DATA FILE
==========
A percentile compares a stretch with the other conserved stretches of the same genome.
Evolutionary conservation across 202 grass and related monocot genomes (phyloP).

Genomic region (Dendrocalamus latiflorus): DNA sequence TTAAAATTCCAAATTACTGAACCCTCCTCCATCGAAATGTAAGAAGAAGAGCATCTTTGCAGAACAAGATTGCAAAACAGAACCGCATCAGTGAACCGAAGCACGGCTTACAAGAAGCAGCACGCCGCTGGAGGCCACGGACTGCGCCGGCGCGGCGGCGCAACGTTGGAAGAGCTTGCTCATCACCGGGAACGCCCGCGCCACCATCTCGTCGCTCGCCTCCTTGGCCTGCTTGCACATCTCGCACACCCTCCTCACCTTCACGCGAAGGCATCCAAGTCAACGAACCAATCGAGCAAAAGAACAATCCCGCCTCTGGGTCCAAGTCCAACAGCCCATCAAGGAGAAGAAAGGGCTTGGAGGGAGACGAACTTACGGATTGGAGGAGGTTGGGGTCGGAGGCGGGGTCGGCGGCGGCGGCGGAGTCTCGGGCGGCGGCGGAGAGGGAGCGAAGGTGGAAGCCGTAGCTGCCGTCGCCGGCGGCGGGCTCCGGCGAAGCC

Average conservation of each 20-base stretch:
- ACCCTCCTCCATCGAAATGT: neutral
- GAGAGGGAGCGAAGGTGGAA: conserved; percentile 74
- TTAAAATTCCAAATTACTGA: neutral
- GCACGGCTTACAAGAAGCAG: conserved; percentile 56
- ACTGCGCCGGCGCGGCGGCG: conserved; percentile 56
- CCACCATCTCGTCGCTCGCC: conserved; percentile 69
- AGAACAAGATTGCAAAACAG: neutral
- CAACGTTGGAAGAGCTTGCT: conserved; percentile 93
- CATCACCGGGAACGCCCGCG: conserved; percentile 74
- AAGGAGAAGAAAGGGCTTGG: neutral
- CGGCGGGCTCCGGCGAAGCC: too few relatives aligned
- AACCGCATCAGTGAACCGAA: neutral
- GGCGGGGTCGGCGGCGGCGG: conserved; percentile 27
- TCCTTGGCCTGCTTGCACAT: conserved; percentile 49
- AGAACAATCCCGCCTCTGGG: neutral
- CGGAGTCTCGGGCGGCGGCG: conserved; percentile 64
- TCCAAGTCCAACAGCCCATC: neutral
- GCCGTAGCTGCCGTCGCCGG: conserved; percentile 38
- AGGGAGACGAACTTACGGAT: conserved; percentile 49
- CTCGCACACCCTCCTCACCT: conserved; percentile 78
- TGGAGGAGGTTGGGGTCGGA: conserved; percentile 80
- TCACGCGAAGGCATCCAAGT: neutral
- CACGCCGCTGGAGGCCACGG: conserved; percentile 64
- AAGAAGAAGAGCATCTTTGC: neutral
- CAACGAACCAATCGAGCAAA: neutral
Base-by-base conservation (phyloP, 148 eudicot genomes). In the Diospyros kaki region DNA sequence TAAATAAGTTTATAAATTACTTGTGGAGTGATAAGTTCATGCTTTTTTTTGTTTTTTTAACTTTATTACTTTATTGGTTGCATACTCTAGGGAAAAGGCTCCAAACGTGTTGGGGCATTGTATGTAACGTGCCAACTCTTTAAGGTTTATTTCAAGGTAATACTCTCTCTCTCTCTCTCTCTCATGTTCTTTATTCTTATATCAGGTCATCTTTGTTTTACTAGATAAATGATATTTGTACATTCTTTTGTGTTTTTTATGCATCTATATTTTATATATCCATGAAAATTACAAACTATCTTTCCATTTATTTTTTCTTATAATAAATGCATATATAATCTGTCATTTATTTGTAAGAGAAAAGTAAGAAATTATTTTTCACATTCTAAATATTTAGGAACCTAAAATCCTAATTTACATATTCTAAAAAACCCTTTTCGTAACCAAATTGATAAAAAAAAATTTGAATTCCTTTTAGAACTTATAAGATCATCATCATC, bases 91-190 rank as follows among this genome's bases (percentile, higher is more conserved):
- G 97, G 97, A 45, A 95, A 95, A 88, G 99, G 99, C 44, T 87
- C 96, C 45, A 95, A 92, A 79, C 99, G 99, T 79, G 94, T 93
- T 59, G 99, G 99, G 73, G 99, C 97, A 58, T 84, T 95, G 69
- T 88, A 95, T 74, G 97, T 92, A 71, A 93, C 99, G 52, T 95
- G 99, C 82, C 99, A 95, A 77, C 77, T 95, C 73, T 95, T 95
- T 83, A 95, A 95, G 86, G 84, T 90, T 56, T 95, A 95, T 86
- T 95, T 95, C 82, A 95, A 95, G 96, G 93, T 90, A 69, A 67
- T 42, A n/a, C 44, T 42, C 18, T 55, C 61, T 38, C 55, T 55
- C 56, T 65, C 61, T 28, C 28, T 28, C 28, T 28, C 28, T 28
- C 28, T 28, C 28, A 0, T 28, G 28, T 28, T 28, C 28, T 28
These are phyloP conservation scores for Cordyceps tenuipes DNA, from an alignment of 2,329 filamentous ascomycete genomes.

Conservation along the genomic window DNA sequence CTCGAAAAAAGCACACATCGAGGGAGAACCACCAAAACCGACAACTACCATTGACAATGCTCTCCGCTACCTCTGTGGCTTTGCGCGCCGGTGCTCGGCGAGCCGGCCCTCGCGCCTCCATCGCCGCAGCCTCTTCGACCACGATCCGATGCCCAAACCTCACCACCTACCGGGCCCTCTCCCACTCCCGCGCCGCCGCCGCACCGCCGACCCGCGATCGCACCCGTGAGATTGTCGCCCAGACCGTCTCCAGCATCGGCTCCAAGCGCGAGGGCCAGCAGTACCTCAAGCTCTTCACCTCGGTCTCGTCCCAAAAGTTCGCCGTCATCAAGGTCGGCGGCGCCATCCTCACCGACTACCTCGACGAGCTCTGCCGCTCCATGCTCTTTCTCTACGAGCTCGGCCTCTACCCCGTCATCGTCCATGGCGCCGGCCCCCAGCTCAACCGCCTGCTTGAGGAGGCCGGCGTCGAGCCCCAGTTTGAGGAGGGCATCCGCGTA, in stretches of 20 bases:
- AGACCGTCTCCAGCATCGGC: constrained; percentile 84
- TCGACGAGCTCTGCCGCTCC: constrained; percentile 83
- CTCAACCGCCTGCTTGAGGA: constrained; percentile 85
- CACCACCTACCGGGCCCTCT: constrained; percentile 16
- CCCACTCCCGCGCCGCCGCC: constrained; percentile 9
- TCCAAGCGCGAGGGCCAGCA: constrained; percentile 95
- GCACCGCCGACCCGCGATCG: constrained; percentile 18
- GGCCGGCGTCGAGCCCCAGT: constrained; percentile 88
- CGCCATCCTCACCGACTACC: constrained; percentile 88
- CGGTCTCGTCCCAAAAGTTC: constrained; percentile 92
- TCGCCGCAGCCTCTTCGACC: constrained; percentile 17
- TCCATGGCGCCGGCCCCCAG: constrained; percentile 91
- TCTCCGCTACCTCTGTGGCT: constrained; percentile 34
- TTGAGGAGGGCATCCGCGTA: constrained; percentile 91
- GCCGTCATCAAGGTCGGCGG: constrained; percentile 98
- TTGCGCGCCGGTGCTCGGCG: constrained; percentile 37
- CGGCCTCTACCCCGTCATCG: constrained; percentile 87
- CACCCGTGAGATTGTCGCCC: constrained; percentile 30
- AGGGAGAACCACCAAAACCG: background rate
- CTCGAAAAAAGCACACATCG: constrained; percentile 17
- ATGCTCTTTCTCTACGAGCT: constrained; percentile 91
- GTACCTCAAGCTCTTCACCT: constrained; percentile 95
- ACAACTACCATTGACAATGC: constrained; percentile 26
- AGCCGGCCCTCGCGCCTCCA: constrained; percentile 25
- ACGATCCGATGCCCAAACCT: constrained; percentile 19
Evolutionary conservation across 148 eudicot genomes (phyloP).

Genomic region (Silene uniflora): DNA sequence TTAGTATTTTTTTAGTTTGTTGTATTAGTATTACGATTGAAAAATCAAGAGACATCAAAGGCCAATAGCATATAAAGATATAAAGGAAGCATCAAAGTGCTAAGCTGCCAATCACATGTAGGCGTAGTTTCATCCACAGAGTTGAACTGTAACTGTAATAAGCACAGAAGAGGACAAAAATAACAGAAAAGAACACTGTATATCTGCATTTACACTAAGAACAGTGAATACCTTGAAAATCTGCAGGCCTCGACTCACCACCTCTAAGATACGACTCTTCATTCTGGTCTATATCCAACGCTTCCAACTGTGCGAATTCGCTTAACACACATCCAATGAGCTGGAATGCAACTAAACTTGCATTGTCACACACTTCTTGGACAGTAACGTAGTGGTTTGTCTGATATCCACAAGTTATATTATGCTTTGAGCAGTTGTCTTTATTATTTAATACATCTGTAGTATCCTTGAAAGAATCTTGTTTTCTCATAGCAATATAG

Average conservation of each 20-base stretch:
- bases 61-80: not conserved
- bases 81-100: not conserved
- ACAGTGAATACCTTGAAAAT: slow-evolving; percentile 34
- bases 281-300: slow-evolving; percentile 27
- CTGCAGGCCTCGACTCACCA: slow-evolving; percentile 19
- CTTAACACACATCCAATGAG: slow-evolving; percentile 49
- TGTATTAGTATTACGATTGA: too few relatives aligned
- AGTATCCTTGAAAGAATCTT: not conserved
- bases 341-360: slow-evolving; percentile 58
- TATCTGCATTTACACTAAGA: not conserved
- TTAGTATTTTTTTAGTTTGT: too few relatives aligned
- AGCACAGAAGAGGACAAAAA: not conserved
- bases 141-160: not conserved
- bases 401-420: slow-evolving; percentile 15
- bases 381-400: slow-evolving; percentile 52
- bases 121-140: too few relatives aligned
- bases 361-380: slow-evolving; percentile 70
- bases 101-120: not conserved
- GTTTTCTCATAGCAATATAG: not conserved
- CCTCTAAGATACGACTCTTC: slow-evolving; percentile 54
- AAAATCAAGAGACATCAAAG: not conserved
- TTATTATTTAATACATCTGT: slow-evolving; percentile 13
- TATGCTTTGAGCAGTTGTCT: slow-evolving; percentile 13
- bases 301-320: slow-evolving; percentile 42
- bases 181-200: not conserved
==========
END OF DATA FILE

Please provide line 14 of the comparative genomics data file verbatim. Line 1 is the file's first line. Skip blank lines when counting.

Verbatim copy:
- AAGGAGAAGAAAGGGCTTGG: neutral